Storybook Characters Visit Students At Mililani Mauka School

Shannon Snavely's third grade class has a great time handing out with Leilani, Keoki and Kai during their Nov. 6 visit to Mililani Mauka Elementary School. Photo by Miguel Gonzalez.

Shannon Snavely’s third grade class has a great time handing out with Leilani, Keoki and Kai during their Nov. 6 visit to Mililani Mauka Elementary School. Photo by Miguel Gonzalez.

Characters from the popular book series Little Kahuna and Da Menehune visited students at Mililani Mauka Elementary School Nov. 6 to promote the values of reading, respect, kindness and Hawaiian culture.

According to everyone involved, the event was a huge success as the children sat riveted to the story, and interacted excitedly with life-size mascots that represented the story’s main characters.

Little Kahuna and Da Menehune follows the adventures of Keoki (the Little Kahuna) and his menehune playmates Leilani, Kai, Moki and Kimo. Through their fun adventures, the playful characters teach lessons about sharing, self-confidence and respect through traditional Hawaiian values.

“The whole idea is to help children learn about Hawaiian culture through fun characters,” said author and creator Tom Aki. “At this age, kids don’t want to listen to a kupuna or someone’s grandma or some other older person who comes read a story. They want to attach themselves to something in the story. I feel the mascots give them the opportunity to feel attached to the story.”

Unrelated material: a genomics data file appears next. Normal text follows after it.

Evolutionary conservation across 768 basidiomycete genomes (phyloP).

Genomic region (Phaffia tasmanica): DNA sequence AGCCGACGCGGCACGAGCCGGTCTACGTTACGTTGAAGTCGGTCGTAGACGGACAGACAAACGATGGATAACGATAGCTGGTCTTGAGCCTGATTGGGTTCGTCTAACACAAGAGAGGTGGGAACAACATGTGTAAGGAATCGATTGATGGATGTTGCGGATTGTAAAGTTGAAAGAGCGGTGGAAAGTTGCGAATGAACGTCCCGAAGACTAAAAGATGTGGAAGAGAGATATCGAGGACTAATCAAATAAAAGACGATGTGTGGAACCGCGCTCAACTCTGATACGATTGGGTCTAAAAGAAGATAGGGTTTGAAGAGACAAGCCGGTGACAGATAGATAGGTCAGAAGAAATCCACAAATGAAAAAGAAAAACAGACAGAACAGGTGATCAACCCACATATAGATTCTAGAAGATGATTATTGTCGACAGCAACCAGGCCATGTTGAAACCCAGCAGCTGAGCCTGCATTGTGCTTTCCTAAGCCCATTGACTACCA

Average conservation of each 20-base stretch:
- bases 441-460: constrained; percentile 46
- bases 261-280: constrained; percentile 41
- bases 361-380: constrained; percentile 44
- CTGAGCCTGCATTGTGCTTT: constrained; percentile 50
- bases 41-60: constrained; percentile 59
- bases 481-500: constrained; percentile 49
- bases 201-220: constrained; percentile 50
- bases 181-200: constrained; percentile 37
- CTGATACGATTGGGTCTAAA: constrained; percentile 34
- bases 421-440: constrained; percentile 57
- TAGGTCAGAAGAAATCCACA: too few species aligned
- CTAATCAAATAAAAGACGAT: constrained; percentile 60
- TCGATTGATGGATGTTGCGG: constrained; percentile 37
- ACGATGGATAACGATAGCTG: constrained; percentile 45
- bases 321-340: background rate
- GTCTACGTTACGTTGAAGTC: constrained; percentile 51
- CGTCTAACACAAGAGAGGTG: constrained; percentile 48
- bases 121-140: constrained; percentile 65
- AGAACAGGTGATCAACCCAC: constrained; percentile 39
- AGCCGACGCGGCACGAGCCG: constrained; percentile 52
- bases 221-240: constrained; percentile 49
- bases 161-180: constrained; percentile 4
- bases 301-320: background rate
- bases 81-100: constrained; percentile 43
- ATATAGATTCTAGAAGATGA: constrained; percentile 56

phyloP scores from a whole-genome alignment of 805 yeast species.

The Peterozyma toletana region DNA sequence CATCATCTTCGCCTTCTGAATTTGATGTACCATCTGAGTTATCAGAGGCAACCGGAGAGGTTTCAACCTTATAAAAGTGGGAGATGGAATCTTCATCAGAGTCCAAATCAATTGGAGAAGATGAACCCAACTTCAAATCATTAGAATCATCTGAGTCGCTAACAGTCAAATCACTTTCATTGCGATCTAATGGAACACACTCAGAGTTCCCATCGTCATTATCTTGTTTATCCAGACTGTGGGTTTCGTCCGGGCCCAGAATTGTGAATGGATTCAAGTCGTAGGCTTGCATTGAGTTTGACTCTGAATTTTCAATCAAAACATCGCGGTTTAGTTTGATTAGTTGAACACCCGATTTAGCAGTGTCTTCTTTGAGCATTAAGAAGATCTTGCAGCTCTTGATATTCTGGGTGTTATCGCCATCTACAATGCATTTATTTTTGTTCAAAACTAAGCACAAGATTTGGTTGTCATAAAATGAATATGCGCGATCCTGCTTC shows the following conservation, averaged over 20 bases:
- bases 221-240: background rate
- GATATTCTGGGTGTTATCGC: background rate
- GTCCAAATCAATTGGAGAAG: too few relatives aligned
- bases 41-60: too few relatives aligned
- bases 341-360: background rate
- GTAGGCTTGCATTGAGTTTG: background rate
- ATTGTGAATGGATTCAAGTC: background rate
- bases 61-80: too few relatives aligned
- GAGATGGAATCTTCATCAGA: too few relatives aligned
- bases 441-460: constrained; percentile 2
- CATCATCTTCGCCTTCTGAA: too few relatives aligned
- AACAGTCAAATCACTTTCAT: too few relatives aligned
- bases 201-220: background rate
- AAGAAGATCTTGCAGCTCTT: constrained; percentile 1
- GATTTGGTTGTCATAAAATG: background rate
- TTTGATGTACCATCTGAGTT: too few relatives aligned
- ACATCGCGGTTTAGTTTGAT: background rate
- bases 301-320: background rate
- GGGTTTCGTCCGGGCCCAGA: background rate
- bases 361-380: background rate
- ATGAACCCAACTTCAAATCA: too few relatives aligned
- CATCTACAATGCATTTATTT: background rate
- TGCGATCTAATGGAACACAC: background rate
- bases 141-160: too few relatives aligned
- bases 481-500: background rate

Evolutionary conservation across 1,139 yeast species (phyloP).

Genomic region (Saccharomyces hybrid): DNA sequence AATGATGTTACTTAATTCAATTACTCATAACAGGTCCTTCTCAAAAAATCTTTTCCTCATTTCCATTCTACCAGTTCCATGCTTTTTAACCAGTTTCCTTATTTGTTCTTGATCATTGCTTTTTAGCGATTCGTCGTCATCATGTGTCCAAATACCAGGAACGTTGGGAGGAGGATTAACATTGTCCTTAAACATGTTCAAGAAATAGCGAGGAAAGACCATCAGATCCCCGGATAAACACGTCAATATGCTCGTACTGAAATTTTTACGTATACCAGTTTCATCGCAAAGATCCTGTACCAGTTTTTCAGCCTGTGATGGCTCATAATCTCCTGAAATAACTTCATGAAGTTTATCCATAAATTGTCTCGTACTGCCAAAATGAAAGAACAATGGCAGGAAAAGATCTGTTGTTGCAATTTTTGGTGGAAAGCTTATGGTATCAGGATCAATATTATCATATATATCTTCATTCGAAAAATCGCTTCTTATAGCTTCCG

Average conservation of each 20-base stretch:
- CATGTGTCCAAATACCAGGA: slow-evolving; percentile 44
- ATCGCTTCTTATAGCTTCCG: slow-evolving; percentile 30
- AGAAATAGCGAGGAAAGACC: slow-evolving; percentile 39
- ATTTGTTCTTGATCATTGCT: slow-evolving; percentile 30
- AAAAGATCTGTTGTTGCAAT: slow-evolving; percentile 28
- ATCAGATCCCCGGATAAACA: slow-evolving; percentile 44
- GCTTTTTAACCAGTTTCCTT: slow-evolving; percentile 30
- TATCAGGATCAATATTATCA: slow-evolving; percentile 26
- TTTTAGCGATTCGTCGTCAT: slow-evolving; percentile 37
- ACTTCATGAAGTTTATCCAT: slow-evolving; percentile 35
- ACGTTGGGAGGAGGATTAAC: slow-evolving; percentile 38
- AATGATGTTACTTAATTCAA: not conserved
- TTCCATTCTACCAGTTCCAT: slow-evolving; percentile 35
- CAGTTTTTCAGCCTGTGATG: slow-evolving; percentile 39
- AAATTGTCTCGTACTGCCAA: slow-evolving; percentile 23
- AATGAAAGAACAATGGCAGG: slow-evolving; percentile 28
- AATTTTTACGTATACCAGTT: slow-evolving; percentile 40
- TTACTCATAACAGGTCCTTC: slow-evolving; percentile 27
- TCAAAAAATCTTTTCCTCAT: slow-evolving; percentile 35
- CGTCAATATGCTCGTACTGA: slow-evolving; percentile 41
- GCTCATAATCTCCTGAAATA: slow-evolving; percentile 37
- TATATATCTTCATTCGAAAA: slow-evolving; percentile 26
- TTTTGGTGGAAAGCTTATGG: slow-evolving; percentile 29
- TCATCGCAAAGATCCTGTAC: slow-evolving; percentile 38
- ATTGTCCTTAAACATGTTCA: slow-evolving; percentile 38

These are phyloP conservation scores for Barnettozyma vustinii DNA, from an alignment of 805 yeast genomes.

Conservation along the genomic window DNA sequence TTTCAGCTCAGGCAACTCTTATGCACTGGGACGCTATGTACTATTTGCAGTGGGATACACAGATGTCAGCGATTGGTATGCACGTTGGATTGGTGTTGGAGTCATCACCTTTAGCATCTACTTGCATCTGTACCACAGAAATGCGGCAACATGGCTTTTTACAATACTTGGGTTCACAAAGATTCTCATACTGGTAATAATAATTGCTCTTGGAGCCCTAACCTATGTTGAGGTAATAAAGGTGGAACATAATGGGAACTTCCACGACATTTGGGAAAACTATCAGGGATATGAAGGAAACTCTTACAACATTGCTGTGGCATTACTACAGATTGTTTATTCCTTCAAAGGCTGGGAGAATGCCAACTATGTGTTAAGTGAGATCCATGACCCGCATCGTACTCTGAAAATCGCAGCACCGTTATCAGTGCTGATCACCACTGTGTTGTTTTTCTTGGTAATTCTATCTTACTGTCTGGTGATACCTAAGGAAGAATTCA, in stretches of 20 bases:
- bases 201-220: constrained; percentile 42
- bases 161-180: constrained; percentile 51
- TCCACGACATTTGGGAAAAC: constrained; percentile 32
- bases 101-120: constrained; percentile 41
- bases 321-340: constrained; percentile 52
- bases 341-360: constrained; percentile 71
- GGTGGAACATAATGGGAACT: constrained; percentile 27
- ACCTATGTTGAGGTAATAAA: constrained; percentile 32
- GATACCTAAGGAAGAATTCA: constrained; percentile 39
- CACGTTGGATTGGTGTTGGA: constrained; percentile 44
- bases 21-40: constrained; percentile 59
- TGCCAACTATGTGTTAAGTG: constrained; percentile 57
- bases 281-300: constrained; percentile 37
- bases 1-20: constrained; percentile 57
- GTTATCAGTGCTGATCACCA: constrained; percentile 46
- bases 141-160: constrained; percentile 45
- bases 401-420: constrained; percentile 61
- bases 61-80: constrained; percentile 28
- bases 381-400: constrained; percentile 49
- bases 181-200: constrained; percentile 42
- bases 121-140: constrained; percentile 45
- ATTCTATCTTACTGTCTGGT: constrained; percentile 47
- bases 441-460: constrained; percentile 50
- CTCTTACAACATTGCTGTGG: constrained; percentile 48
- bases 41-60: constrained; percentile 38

The students from Shannon Snavely’s third-grade class were only the second group to receive a visit from Keoki and his special friends. The first mystical appearance happened at Heeia Elementary School where Aki’s co-author, editor and longtime fiance, Elizabeth Lee, is a teacher.

“We had about 120 kids in the cafeteria. We had a reader, and the kids were just in awe of the characters. They loved them. They hugged them and gave them high-fives,” said Aki.

Even though he’s not a trained educator, Snavely said Aki, a Kaneohe resident, has come up with a unique way to engage young students.

“The books are well-written, they are not too long, the pictures are bright and colorful. He’s definitely found a niche that kids relate to.”

As far as the mascot characters, they were just as important, said Snavely, as the lessons being taught.

“I think the menehune’s being small and the smaller version of the boy (Keoki) helped. Seeing them does help the kids make a better connection to the story.”

Aki said the lessons in the stories were taken from his own childhood experiences, and that his efforts at being a self-publisher of children’s books provided further content to the stories.

“In the stories are messages that I hope will motivate them to question things, to ask questions and search for answers. I’m trying to instill in kids to set goals and be motivated to see their goals come true.”

Aki and Lee have published two books in what is a planned 10-book series. Each book – about 28 illustrated pages in length – acts as a single chapter in the complete story.

The first two books, Little Kahuna and Da Menehune and Little Kahuna and Da Menehune: Lost and Found, already are popular with young readers. A yet-untitled third book is in the illustration phase which Aki hopes to have ready by February when they plan to unveil their statewide initiative to bring their lovable characters to every elementary school in the state.

To date, the pair has donated copies of both books to more than 236 elementary schools across the state. The books are available for check out at the schools’ libraries.

Parents can also purchase the books at local bookstores and online at